An acquaintance recently wrote on Facebook, “The independent states were originally united by the U.S. Constitution, which has been systematically dismantled,”
I inquired “What’s been dismantled?”
He wrote back, “The Constitution, as drafted by the authors, via erroneous interpretation.”
I retorted that the founding fathers couldn’t have visualized today’s modern world, and therefore a document written hundreds of years ago, would have to be open to interpretation to be relevant to today’s technologies, issues, and human needs. The U.S. Constitution is essentially a framework.
He wrote back a missive of gibberish and nonsense citing the Revolutionary War, Lexington and Concord (Civil War), Nazi Germany, and Russia, and how “the Constitution was drafted by geniuses so the county could be run by idiots if they just stick to the script.” It was obvious that he was simply repeating what he’d heard from a conservative pundit or pseudo constitutionalist.
To be honest, prior to our exchange, I barely knew anything about the U.S. Constitution, let alone why there seems to be a perpetual controversy surrounding its meaning.
I went online to do some investigating (and learning).
In 1787, there were approximately 4 million people living in the original 13 American colonies. They were governed under the Articles of Confederation, which lacked the mechanisms to fund the federal government through taxation, and likewise persuade delinquent states to pay their share of expenses, like the Revolutionary War (1775 – 1783). In addition, the Articles didn’t provide a means to adjudicate issues between the states, such as boundaries and tolls on road that crossed multiple states.
Originally conceived to revise the Articles of Confederation, the Constitutional Convention took place from May 25 to September 17, 1787. Because travel in colonial times was challenging, it took several months before representatives from twelve states arrived in Philadelphia, Pennsylvania, establishing a quorum. Seventy-four delegates were invited, but only 55 attended, with 39 eventually signed the Constitution. It took nearly three years for all thirteen states to ratify.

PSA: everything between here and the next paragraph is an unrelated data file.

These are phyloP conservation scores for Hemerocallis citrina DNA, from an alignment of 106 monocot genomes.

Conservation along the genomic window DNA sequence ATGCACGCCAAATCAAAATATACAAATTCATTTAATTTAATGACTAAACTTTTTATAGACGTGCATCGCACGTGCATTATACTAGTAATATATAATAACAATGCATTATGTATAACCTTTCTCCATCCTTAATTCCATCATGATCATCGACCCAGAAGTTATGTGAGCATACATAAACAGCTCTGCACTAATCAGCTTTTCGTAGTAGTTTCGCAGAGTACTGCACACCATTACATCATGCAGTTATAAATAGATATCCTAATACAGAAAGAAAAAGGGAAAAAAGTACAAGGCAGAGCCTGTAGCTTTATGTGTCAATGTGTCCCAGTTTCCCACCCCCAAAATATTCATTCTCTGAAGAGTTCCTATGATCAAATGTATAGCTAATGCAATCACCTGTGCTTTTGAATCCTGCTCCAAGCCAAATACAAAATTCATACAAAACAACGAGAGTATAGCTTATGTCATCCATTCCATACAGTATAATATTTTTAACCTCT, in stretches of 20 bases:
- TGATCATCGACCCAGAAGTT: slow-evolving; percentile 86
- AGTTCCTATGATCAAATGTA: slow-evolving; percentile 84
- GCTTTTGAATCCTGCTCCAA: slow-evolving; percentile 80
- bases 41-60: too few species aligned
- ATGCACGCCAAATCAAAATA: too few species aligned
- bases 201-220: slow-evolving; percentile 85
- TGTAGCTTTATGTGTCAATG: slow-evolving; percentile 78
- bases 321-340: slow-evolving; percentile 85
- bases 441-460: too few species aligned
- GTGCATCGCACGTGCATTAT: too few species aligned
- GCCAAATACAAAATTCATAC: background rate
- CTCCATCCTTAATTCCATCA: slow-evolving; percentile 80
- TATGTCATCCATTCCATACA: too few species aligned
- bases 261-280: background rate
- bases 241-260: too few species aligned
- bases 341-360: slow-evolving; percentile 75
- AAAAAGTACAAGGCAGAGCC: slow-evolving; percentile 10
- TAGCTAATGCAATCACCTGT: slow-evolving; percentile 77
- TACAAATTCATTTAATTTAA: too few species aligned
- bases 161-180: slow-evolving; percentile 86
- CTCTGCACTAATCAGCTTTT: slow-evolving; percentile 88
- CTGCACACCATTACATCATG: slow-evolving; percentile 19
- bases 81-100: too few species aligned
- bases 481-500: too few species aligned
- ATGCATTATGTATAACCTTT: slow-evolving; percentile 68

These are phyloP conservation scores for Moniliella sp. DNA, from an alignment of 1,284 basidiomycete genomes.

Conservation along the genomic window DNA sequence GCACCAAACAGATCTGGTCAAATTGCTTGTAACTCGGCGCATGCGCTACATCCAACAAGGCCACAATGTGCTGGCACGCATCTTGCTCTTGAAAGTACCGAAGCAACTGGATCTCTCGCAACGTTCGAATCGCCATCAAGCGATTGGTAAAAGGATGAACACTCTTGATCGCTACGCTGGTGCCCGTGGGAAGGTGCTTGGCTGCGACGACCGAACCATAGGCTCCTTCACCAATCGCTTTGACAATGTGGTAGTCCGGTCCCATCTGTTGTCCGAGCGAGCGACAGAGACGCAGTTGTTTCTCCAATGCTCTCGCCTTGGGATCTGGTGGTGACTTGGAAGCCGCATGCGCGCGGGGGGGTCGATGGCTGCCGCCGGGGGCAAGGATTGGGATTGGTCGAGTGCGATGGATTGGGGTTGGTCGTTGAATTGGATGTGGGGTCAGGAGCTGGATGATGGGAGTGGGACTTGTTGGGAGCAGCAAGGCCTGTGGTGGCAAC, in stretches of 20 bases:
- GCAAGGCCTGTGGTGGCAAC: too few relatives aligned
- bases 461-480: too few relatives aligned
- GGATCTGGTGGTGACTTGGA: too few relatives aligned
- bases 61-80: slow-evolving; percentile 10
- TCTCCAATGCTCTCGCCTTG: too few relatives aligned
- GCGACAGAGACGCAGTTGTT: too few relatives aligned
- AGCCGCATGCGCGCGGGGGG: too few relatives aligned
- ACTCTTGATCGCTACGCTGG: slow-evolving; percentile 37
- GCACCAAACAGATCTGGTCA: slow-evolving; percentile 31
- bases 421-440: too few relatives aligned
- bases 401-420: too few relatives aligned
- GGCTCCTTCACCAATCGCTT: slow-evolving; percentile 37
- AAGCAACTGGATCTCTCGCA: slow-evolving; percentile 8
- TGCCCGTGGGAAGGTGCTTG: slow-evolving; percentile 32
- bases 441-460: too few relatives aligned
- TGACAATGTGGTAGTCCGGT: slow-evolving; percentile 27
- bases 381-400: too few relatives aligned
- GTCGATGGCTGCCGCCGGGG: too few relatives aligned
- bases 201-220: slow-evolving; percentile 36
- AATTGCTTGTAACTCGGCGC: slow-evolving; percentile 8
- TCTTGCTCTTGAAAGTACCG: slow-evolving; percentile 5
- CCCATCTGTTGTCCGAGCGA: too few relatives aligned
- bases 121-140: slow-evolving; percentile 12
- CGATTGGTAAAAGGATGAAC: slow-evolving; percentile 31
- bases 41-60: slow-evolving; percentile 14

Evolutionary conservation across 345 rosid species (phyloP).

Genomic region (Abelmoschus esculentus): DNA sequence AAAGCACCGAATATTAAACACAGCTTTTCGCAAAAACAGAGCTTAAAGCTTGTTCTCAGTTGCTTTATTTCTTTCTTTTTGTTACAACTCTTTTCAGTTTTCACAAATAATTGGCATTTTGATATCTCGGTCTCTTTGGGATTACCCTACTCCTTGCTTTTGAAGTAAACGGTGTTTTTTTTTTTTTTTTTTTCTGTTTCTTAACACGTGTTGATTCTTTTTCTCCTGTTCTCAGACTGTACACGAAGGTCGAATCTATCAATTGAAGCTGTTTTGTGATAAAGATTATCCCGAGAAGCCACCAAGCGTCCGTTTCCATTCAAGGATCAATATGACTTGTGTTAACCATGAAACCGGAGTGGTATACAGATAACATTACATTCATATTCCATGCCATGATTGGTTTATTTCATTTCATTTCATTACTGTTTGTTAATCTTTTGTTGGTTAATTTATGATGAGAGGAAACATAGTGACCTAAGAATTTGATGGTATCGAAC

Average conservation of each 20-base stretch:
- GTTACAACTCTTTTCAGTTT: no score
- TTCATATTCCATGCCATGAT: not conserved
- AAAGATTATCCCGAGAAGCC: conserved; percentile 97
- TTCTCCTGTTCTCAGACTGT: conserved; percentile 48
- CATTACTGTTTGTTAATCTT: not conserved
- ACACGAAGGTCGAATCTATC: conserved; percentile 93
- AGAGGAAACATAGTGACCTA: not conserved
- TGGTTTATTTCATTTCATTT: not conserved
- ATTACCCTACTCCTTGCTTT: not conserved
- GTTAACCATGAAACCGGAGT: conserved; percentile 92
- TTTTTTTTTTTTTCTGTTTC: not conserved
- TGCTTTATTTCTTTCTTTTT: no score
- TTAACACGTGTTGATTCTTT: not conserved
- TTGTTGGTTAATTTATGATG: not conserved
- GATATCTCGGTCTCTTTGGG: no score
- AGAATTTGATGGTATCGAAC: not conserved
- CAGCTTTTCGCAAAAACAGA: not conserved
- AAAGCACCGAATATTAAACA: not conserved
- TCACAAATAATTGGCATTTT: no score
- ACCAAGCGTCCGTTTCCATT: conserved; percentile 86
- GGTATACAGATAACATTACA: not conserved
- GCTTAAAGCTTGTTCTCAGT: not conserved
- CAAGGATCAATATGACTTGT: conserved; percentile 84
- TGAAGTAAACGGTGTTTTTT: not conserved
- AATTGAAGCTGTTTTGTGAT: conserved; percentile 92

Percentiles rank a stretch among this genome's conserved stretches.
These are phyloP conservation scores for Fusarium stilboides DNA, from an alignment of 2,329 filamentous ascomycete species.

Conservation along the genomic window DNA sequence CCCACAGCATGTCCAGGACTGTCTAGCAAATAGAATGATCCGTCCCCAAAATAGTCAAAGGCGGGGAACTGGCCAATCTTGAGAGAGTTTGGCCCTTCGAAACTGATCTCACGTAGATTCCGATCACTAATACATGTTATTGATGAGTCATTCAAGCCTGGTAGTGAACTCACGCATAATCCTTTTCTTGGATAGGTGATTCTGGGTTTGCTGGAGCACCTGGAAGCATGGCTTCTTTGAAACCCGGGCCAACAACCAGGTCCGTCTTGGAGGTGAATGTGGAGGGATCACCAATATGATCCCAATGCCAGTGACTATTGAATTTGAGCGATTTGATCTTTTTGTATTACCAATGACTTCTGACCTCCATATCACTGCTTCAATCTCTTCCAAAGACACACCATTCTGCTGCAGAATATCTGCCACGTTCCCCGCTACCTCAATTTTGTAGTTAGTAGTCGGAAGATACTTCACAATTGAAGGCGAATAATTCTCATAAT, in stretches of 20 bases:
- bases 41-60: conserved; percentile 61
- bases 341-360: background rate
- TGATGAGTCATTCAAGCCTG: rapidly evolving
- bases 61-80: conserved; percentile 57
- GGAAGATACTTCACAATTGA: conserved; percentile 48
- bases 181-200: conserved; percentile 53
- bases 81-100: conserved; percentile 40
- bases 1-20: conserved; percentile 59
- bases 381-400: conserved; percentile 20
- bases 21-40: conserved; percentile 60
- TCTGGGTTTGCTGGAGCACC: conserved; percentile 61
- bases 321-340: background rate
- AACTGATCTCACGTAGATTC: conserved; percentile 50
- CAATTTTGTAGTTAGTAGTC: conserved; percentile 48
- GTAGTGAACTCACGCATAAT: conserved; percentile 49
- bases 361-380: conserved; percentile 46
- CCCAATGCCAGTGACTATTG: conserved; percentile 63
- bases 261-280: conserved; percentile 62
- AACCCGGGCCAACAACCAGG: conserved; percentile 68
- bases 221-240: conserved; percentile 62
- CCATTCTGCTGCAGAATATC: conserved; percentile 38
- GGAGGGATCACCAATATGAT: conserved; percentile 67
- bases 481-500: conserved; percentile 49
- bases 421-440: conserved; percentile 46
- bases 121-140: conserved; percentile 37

The writing of the U.S. Constitution wasn’t a slam-dunk. It was a compromise between several mindsets with disputes and debates centered on how “proportional representation” would be defined. The final wording in Section 2, third paragraph of the U.S. Constitution is ”Representatives and direct Taxes shall be apportioned among the several States which may be included within this Union, according to their respective Numbers, which shall be determined by adding to the whole Number of free Persons, including those bound to Service for a Term of Years, and excluding Indians not taxed, three fifths of all other Persons.”
While slavery no longer exists in America, making those living in the United States, “free,” if you were to literally apply what’s written in the U.S. Constitution then Native Americas who don’t pay any taxes aren’t counted when determining the number of representatives per state. In 2015, the Tax Policy Center estimated the percentage of households who don’t pay federal income taxed to be 45.3%. If Native America’s mirror this statistic, does that mean that 45% of them don’t count?
And what about the “three fifths of all other Persons” statement? Does that consist of people with green cards? Illegal immigrants? U.S. citizen who live outside the country?
Section 2, paragraph three of the U.S. Constitution further states, “The Number of Representatives shall not exceed one for every thirty Thousand, but each State shall have at Least one Representative; and until such enumeration shall be made, the State of New Hampshire shall be entitled to choose three, Massachusetts eight, Rhode-Island and Providence Plantations one, Connecticut five, New-York six, New Jersey four, Pennsylvania eight, Delaware one, Maryland six, Virginia ten, North Carolina five, South Carolina five, and Georgia three.
If the U.S. Constitution names only thirteen states, is it also relevant to the other 39, plus a couple of territories like Puerto Rico? After all, the “number of representatives shall not exceed one for every thirty Thousand,” which today is the size of small American town, not a huge metropolitan area like Los Angeles with over 4.03 million people.